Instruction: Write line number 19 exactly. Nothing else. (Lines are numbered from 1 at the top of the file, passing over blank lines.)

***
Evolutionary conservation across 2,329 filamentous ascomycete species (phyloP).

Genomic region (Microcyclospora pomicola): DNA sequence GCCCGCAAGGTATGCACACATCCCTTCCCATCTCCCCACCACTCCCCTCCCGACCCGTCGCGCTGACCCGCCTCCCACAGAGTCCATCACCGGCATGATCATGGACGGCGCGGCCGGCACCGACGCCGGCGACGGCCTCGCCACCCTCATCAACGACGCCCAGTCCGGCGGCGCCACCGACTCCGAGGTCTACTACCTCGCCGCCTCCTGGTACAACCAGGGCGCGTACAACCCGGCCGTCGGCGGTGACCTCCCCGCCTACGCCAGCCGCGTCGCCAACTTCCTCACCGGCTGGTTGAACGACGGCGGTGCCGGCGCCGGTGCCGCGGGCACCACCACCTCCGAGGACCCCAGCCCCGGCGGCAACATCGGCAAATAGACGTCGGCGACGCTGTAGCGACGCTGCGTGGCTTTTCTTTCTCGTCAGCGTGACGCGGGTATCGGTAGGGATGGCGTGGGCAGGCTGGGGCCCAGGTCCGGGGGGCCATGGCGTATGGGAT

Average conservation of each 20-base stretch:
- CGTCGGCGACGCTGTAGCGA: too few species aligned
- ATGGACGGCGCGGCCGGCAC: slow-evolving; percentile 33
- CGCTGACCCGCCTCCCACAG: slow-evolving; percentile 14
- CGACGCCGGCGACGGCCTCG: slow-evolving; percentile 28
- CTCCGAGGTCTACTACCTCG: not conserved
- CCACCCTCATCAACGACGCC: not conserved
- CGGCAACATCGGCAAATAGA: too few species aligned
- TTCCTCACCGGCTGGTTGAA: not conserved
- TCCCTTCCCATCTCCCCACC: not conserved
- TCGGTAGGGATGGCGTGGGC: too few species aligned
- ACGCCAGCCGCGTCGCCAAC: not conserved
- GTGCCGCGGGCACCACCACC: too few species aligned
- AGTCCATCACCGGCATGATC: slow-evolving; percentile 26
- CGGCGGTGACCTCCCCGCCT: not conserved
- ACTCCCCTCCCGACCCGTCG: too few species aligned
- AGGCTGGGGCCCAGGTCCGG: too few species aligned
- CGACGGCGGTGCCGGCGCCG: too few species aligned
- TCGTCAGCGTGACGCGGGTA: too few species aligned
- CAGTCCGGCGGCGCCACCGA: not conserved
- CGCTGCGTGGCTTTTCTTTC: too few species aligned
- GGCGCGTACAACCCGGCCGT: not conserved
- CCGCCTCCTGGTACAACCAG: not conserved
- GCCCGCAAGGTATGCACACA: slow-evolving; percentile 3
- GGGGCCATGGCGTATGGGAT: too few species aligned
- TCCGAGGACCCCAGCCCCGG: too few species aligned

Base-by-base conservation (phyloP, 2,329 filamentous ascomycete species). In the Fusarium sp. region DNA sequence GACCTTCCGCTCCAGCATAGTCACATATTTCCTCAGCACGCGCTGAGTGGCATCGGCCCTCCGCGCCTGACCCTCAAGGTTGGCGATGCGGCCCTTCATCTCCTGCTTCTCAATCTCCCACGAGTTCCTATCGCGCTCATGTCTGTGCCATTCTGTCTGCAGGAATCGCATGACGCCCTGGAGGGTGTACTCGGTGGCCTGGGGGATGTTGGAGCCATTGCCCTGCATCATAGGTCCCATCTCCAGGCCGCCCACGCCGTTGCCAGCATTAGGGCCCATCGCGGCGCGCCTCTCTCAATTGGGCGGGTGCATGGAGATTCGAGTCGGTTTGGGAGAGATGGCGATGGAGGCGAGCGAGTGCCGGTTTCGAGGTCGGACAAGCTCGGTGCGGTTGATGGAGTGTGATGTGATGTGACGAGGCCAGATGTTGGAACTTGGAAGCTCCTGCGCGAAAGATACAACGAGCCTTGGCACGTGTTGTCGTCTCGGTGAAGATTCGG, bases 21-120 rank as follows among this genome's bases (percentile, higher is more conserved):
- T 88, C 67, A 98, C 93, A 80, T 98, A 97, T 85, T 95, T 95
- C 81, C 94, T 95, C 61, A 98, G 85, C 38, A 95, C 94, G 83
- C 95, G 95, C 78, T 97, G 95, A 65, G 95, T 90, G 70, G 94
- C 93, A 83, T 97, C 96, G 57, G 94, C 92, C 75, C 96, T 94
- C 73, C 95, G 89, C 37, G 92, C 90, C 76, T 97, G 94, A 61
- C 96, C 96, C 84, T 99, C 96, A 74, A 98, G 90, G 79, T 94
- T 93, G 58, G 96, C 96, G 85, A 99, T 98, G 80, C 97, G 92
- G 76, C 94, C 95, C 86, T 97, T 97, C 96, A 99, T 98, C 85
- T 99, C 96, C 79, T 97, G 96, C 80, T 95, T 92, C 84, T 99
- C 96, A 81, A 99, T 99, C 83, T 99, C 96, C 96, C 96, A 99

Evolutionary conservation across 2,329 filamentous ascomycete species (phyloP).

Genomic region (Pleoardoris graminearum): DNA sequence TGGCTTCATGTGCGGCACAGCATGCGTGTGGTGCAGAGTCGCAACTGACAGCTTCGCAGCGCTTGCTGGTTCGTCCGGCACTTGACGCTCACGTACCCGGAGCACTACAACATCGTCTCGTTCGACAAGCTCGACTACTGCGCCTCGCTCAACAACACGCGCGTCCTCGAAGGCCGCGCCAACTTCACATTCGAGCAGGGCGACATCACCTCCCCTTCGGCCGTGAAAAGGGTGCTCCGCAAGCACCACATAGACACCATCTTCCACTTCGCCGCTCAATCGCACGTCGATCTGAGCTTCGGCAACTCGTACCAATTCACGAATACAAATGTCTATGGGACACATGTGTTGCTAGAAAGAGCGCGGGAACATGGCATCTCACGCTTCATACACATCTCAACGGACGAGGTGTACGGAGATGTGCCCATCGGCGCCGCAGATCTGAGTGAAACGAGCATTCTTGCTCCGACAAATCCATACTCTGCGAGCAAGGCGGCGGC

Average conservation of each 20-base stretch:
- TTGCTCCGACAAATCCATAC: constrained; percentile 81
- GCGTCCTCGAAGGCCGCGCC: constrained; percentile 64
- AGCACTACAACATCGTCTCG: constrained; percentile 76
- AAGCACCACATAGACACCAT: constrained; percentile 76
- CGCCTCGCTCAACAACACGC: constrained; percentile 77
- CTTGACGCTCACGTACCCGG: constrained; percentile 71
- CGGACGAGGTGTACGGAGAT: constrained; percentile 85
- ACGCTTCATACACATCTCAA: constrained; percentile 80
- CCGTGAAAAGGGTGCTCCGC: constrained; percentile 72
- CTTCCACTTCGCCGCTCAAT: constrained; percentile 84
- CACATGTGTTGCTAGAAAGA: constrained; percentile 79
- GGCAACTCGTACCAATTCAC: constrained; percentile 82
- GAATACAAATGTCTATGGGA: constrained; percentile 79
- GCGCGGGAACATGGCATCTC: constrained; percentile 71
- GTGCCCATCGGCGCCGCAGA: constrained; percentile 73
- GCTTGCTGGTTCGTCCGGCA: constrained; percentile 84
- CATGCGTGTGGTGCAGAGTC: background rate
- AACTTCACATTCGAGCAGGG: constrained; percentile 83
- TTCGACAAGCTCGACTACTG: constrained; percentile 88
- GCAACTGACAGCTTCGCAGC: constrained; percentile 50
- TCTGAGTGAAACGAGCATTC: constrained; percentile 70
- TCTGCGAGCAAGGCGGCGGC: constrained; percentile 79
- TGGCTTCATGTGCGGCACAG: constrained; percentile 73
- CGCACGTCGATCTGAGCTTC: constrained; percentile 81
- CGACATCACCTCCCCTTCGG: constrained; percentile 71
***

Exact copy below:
- AGGCTGGGGCCCAGGTCCGG: too few species aligned